A year in Innovation

Milestones are always fun. Today I get to celebrate one!

In November of 2013 I launched my black and white sci-fi webcomic project, INNOVATION and today I’m celebrating the 60+ pages of free comics that myself and a whole slew of talented artists have brought to the internet.

INNOVATION is the story of what happens when scientists at a Google-esque facility begin innovating our world…whether we want them to or not. As technology advances toward flawless operation in the fields of robotics, physics and quantum mechanics, the only thing that can’t be counted on are the humans who created it.

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The project received a shot of adrenaline to the heart in July of 2013 after I had written five short stories. These stories, while all separate, leaned toward the world of sci-fi in genre and each had a fun twist at the end. There was a moment where I decided to tie them all together and create a small universe of my own design. I took these stories, Curiosity, Intelligence, By Design, Compliance and another that, believe it or not, has yet to be drawn by an artist and created the connective tissue of Radical Development Scientific Laboratories, Inc. (R.D.S.L.) to tie them together.

There I was with five stories that stood alone but also interconnected creating a larger mythos in the background. From there I decided, based on those initial comics, which characters would best tell the story and begin writing each of their arcs while they intertwined with one another on occasion. The goal was that each 4-6 page short comic could be its own standalone sci-fi tale, but if someone hunkered down and read them all, they’d get a much larger tale. Because I planned to work with a different artist on each short, I made the decision to run the strips in a non-linear fashion. This forced me to ensure that each story was self-contained and gave me a major “moment” to work toward at the end of each comic. This isn’t rocket science, I know…but simply an interesting gestation process.

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As the shorts were drawn I started creating a reference library so incoming artists would have character and location designs to work with in order for everything to have a consistent look. For artists who hoped to one day work on licensed, pre-existing characters, I figured this was a great place for them to test their chops.

At first glance, the world of INNOVATION can look confusing, but what I’m hoping for (and I know this can be asking a lot) is for readers to begin putting the puzzle pieces into place as they read the comic, figuring out the timelines and identifying where the beginning and ending are. I think of Innovation like this:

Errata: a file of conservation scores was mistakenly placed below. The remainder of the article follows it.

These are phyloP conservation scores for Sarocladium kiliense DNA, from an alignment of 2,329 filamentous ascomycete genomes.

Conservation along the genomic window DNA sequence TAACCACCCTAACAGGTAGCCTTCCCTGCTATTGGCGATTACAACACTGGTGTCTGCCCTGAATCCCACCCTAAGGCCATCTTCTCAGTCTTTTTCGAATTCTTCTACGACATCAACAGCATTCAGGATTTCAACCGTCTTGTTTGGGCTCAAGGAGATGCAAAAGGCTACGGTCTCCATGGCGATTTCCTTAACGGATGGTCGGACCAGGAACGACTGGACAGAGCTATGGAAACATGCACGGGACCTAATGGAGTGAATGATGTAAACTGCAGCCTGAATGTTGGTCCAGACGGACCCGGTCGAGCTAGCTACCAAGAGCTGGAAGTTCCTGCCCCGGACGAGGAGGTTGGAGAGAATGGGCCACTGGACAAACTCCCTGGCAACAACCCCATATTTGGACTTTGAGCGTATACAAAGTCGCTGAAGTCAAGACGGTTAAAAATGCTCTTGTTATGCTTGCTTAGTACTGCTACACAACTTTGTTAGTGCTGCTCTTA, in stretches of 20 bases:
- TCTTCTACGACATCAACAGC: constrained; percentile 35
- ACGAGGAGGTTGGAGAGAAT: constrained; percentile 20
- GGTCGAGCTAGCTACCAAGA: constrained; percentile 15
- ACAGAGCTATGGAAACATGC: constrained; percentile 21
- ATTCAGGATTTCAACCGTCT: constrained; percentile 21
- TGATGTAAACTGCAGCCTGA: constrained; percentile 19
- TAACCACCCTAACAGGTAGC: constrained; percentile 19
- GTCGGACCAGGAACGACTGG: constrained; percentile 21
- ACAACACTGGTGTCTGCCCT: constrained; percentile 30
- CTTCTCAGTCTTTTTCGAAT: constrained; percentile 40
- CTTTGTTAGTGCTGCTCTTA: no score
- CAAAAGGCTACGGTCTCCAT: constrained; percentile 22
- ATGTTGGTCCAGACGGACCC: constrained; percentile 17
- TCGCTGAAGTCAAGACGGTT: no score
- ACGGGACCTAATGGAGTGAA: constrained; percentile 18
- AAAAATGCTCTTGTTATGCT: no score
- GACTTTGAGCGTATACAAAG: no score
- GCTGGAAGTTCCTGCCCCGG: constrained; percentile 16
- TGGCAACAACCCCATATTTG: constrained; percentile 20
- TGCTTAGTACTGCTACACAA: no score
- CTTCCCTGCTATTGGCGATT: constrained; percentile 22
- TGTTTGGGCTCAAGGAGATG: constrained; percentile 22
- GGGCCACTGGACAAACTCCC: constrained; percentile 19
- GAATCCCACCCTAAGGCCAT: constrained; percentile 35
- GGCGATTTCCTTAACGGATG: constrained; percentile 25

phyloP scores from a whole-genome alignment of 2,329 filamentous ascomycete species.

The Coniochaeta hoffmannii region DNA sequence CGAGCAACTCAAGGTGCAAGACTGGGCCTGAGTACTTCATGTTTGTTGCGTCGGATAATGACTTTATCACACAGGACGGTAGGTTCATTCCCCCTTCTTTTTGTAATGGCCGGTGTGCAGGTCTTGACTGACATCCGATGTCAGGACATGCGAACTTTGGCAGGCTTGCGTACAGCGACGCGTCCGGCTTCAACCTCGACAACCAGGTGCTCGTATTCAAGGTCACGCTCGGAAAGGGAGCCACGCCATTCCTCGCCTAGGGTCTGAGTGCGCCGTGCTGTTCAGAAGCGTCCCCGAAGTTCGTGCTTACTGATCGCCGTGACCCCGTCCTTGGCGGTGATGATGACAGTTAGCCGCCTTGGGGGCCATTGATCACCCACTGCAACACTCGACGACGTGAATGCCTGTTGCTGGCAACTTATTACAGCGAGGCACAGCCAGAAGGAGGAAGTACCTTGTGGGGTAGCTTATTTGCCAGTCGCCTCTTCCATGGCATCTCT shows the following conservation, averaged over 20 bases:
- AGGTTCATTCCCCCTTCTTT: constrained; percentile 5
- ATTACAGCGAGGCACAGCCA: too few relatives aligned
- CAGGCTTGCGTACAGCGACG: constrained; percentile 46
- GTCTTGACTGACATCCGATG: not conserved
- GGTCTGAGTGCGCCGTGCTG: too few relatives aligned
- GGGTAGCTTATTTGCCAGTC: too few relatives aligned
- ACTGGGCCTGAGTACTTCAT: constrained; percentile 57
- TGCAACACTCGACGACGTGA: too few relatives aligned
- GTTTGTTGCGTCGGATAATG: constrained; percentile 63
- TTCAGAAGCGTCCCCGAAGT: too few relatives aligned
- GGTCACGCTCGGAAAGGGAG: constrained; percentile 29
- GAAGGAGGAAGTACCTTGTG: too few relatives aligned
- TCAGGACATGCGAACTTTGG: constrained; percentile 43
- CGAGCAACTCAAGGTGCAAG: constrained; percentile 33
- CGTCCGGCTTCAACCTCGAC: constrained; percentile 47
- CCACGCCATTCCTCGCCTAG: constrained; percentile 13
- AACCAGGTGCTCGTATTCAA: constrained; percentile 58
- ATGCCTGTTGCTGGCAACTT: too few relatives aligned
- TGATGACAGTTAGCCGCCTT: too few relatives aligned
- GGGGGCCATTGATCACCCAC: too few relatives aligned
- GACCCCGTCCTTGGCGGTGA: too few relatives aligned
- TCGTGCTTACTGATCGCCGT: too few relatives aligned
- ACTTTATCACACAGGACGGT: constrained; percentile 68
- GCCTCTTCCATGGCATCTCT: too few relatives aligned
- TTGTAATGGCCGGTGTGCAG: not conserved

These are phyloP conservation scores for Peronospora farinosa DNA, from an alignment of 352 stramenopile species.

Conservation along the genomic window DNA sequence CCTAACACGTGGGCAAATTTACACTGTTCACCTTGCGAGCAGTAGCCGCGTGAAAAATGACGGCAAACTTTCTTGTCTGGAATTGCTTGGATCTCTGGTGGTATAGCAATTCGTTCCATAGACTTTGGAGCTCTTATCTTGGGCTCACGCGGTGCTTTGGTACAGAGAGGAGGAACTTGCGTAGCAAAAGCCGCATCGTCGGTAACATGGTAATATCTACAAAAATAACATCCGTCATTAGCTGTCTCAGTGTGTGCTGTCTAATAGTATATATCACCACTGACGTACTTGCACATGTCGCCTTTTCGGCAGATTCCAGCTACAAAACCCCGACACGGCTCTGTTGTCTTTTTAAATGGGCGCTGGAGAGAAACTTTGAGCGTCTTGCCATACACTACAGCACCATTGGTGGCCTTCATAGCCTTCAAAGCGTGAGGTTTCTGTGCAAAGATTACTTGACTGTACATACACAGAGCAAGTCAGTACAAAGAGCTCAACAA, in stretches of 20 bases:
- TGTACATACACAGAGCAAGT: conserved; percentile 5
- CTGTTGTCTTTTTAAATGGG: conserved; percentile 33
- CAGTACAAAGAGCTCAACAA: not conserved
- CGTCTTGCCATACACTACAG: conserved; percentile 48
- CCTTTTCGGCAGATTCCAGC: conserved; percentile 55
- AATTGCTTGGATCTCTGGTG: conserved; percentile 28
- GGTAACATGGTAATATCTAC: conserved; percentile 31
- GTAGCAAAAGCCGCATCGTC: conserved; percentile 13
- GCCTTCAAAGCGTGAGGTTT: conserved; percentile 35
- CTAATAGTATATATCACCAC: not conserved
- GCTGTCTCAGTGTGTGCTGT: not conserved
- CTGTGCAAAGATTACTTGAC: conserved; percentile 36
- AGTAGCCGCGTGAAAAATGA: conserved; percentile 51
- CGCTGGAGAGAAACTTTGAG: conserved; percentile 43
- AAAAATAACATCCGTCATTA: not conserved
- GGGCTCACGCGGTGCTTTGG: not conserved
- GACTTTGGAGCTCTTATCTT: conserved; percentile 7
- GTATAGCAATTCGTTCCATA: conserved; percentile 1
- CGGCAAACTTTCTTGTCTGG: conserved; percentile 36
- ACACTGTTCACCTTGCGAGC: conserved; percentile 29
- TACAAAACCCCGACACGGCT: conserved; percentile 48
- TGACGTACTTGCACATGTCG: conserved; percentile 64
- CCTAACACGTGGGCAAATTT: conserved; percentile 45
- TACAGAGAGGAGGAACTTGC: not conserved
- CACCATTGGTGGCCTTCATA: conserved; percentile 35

We have a handful of characters that we established early on in our series including the robot, Sondra, who is struggling with some serious personality issues, R.D.S.L. CEO Edison Kircher, his right hand man, Mr. Faust, the mischievous android Cygnus, the lowly lab rat Lee and a mysterious guest to the facility that I’m calling The Visitor.

In my brain I think of all the characters in a line, as seen in the scientifically-accurate design below.

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From there, a thread extends from each character that goes backward and forward in time (because our story is non-linear).

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Wherever those threads happen to intersect, that’s where our little sci-fi stories take place.

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I figured that if media-lovers are giving more of themselves to long and drawn out mystery shows, then this webcomic might scratch a similar itch. After all, people watched LOST on TV for, like, six years. (They only liked it for four years, but that’s beside the point.)

What’s INNOVATION about?

Admittedly, at first glance, it might be difficult to pick up on what the series is actually about. That’s kind of a loaded question, really. Every character has a goal (whether those are clear yet or not) and everyone has somewhere they started and somewhere they will end up. Throughout the shorts there are various items that all show up and will all be equally important as we race toward the story’s conclusion.

At it’s heart, Innovation is about technological advancement. In our real world we’ve seen a huge leap forward in the world’s technology in the past 5-10 years. And as we’ve learned throughout history, science can be used for good or bad. A drone aircraft can collect or deliver information and intelligence, and just as easily drop a bomb. It’s all in how we as a world use these breakthroughs and advances.

Ultimately, once the first story arc is complete, I plan to collect it into a PDF where readers can view the entire story in order and then they’ll say, “Oooooh! I get it.”

Is it possible to get it without reading it in order? You better believe it. (I’ve spent hours on maps and diagrams that prove to me this is true.)

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While I planned for the story to run indefinitely, I didn’t want to meander too long, so I’ve chosen an end point for the first arc. While future stories are currently planned, the project requires a steady stream of artistic contributors and those who might be interested in participating with a 4-6 page short to keep the story going are encouraged to get in touch. The first arc will run somewhere between 26-30 chapters, so in our first year, we reached the halfway mark, and I think that’s pretty awesome.

A huge thank you goes out to the artists who have already contributed to the project: Mike Hatfield, Stan ChouDamon Threet, Ken Perry, Crisuadi Crasmaru, Jay Hernandez, Paul McCallan, and Harpreet Brar.

If you’re unfamiliar with this comic and for some reason you’ve read this far, I hope it piques your interest. For a full list of INNOVATION chapters, click here or on the image below. If you have been following along with our scientific exploits, thank you. There’s more to come.

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Happy Birthday, Scud.

Thank you, Rob Schrab.

Today I celebrate the 20th birthday of Rob’s crazy, yet loveable yellow robot, Scud: The Disposable Assassin who from 1994-1998 (and then again briefly in 2008) went on a comic book romp through a future full of monsters, technology, mobsters and evil angels, all in the name of love.